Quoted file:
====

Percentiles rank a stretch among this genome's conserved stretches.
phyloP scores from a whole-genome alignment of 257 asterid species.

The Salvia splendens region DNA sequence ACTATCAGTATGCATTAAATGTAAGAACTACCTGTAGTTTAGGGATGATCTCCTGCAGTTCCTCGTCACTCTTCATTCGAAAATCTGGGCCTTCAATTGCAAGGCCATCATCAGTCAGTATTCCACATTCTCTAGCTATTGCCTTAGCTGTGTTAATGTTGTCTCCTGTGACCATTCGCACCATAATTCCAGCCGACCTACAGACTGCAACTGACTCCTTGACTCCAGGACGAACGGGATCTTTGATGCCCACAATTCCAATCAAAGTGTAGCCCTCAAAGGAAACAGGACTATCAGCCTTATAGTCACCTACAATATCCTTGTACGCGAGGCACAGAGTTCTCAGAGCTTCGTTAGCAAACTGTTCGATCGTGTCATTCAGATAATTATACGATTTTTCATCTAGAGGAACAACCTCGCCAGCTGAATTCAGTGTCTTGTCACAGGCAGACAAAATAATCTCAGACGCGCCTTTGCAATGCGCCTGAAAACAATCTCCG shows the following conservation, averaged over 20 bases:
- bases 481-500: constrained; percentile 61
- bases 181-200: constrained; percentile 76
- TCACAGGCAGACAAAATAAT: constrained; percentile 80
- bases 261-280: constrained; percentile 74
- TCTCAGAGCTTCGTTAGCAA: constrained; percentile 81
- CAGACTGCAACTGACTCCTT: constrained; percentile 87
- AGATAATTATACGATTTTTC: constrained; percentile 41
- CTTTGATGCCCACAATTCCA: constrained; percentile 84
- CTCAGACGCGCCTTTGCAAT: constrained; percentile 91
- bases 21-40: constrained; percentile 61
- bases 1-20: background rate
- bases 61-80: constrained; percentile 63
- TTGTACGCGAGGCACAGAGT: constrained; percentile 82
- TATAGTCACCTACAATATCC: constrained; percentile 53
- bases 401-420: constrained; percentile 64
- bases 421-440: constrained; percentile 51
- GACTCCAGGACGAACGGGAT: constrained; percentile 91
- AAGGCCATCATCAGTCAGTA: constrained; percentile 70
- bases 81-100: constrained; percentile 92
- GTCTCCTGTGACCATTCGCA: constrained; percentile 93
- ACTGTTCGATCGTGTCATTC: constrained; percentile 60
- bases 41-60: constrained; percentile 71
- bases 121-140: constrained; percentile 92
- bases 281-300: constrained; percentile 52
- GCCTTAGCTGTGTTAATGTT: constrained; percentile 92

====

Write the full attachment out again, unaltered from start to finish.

Percentiles rank a stretch among this genome's conserved stretches.
phyloP scores from a whole-genome alignment of 257 asterid species.

The Salvia splendens region DNA sequence ACTATCAGTATGCATTAAATGTAAGAACTACCTGTAGTTTAGGGATGATCTCCTGCAGTTCCTCGTCACTCTTCATTCGAAAATCTGGGCCTTCAATTGCAAGGCCATCATCAGTCAGTATTCCACATTCTCTAGCTATTGCCTTAGCTGTGTTAATGTTGTCTCCTGTGACCATTCGCACCATAATTCCAGCCGACCTACAGACTGCAACTGACTCCTTGACTCCAGGACGAACGGGATCTTTGATGCCCACAATTCCAATCAAAGTGTAGCCCTCAAAGGAAACAGGACTATCAGCCTTATAGTCACCTACAATATCCTTGTACGCGAGGCACAGAGTTCTCAGAGCTTCGTTAGCAAACTGTTCGATCGTGTCATTCAGATAATTATACGATTTTTCATCTAGAGGAACAACCTCGCCAGCTGAATTCAGTGTCTTGTCACAGGCAGACAAAATAATCTCAGACGCGCCTTTGCAATGCGCCTGAAAACAATCTCCG shows the following conservation, averaged over 20 bases:
- bases 481-500: constrained; percentile 61
- bases 181-200: constrained; percentile 76
- TCACAGGCAGACAAAATAAT: constrained; percentile 80
- bases 261-280: constrained; percentile 74
- TCTCAGAGCTTCGTTAGCAA: constrained; percentile 81
- CAGACTGCAACTGACTCCTT: constrained; percentile 87
- AGATAATTATACGATTTTTC: constrained; percentile 41
- CTTTGATGCCCACAATTCCA: constrained; percentile 84
- CTCAGACGCGCCTTTGCAAT: constrained; percentile 91
- bases 21-40: constrained; percentile 61
- bases 1-20: background rate
- bases 61-80: constrained; percentile 63
- TTGTACGCGAGGCACAGAGT: constrained; percentile 82
- TATAGTCACCTACAATATCC: constrained; percentile 53
- bases 401-420: constrained; percentile 64
- bases 421-440: constrained; percentile 51
- GACTCCAGGACGAACGGGAT: constrained; percentile 91
- AAGGCCATCATCAGTCAGTA: constrained; percentile 70
- bases 81-100: constrained; percentile 92
- GTCTCCTGTGACCATTCGCA: constrained; percentile 93
- ACTGTTCGATCGTGTCATTC: constrained; percentile 60
- bases 41-60: constrained; percentile 71
- bases 121-140: constrained; percentile 92
- bases 281-300: constrained; percentile 52
- GCCTTAGCTGTGTTAATGTT: constrained; percentile 92